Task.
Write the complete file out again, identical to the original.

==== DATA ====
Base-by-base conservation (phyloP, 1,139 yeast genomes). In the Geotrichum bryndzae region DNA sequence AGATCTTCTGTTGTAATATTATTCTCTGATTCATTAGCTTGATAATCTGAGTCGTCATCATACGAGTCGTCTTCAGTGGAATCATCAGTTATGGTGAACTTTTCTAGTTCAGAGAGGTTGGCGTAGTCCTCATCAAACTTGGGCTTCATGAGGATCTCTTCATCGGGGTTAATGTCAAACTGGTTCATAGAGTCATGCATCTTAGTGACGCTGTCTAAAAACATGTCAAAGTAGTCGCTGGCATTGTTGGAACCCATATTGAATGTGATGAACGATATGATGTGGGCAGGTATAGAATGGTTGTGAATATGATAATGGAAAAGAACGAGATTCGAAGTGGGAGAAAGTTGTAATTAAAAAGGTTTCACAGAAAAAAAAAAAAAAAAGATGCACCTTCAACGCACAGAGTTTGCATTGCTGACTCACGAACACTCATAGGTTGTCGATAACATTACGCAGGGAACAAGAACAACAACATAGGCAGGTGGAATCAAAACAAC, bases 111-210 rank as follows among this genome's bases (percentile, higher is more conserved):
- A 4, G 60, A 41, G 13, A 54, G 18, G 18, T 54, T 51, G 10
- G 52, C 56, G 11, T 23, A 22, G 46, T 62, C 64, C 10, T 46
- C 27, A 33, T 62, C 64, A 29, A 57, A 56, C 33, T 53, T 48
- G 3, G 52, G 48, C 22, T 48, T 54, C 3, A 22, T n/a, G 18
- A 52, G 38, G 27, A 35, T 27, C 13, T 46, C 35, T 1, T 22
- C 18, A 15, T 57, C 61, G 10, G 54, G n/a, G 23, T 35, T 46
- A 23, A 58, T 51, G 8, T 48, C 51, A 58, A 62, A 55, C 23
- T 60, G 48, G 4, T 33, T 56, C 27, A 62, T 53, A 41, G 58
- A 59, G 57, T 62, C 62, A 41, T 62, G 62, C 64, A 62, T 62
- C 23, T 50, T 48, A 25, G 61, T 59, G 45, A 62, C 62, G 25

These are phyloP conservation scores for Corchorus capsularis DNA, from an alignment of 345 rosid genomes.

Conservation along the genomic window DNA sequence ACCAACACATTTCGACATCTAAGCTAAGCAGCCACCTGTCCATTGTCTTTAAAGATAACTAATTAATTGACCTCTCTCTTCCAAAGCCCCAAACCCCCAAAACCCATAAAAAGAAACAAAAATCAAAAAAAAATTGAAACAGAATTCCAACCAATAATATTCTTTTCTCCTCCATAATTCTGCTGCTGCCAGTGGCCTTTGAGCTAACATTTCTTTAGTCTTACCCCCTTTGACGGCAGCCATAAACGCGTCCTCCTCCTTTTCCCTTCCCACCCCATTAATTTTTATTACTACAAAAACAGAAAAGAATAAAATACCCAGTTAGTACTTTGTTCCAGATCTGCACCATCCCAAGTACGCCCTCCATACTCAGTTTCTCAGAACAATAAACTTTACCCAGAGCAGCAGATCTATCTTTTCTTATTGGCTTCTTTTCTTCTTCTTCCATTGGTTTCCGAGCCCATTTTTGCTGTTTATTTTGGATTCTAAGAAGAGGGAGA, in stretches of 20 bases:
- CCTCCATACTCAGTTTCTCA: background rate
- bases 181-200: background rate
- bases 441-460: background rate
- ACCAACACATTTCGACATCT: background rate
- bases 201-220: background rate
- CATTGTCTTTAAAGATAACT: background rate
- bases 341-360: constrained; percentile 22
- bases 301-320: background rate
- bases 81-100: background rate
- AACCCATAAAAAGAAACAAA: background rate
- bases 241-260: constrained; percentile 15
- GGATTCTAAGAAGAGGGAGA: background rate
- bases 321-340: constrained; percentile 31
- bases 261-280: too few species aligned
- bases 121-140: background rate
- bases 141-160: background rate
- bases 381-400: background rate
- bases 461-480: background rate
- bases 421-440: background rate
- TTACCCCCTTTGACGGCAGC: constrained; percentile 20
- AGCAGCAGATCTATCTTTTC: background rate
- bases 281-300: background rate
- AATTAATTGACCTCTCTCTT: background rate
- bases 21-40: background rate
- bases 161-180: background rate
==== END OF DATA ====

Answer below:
Base-by-base conservation (phyloP, 1,139 yeast genomes). In the Geotrichum bryndzae region DNA sequence AGATCTTCTGTTGTAATATTATTCTCTGATTCATTAGCTTGATAATCTGAGTCGTCATCATACGAGTCGTCTTCAGTGGAATCATCAGTTATGGTGAACTTTTCTAGTTCAGAGAGGTTGGCGTAGTCCTCATCAAACTTGGGCTTCATGAGGATCTCTTCATCGGGGTTAATGTCAAACTGGTTCATAGAGTCATGCATCTTAGTGACGCTGTCTAAAAACATGTCAAAGTAGTCGCTGGCATTGTTGGAACCCATATTGAATGTGATGAACGATATGATGTGGGCAGGTATAGAATGGTTGTGAATATGATAATGGAAAAGAACGAGATTCGAAGTGGGAGAAAGTTGTAATTAAAAAGGTTTCACAGAAAAAAAAAAAAAAAAGATGCACCTTCAACGCACAGAGTTTGCATTGCTGACTCACGAACACTCATAGGTTGTCGATAACATTACGCAGGGAACAAGAACAACAACATAGGCAGGTGGAATCAAAACAAC, bases 111-210 rank as follows among this genome's bases (percentile, higher is more conserved):
- A 4, G 60, A 41, G 13, A 54, G 18, G 18, T 54, T 51, G 10
- G 52, C 56, G 11, T 23, A 22, G 46, T 62, C 64, C 10, T 46
- C 27, A 33, T 62, C 64, A 29, A 57, A 56, C 33, T 53, T 48
- G 3, G 52, G 48, C 22, T 48, T 54, C 3, A 22, T n/a, G 18
- A 52, G 38, G 27, A 35, T 27, C 13, T 46, C 35, T 1, T 22
- C 18, A 15, T 57, C 61, G 10, G 54, G n/a, G 23, T 35, T 46
- A 23, A 58, T 51, G 8, T 48, C 51, A 58, A 62, A 55, C 23
- T 60, G 48, G 4, T 33, T 56, C 27, A 62, T 53, A 41, G 58
- A 59, G 57, T 62, C 62, A 41, T 62, G 62, C 64, A 62, T 62
- C 23, T 50, T 48, A 25, G 61, T 59, G 45, A 62, C 62, G 25

These are phyloP conservation scores for Corchorus capsularis DNA, from an alignment of 345 rosid genomes.

Conservation along the genomic window DNA sequence ACCAACACATTTCGACATCTAAGCTAAGCAGCCACCTGTCCATTGTCTTTAAAGATAACTAATTAATTGACCTCTCTCTTCCAAAGCCCCAAACCCCCAAAACCCATAAAAAGAAACAAAAATCAAAAAAAAATTGAAACAGAATTCCAACCAATAATATTCTTTTCTCCTCCATAATTCTGCTGCTGCCAGTGGCCTTTGAGCTAACATTTCTTTAGTCTTACCCCCTTTGACGGCAGCCATAAACGCGTCCTCCTCCTTTTCCCTTCCCACCCCATTAATTTTTATTACTACAAAAACAGAAAAGAATAAAATACCCAGTTAGTACTTTGTTCCAGATCTGCACCATCCCAAGTACGCCCTCCATACTCAGTTTCTCAGAACAATAAACTTTACCCAGAGCAGCAGATCTATCTTTTCTTATTGGCTTCTTTTCTTCTTCTTCCATTGGTTTCCGAGCCCATTTTTGCTGTTTATTTTGGATTCTAAGAAGAGGGAGA, in stretches of 20 bases:
- CCTCCATACTCAGTTTCTCA: background rate
- bases 181-200: background rate
- bases 441-460: background rate
- ACCAACACATTTCGACATCT: background rate
- bases 201-220: background rate
- CATTGTCTTTAAAGATAACT: background rate
- bases 341-360: constrained; percentile 22
- bases 301-320: background rate
- bases 81-100: background rate
- AACCCATAAAAAGAAACAAA: background rate
- bases 241-260: constrained; percentile 15
- GGATTCTAAGAAGAGGGAGA: background rate
- bases 321-340: constrained; percentile 31
- bases 261-280: too few species aligned
- bases 121-140: background rate
- bases 141-160: background rate
- bases 381-400: background rate
- bases 461-480: background rate
- bases 421-440: background rate
- TTACCCCCTTTGACGGCAGC: constrained; percentile 20
- AGCAGCAGATCTATCTTTTC: background rate
- bases 281-300: background rate
- AATTAATTGACCTCTCTCTT: background rate
- bases 21-40: background rate
- bases 161-180: background rate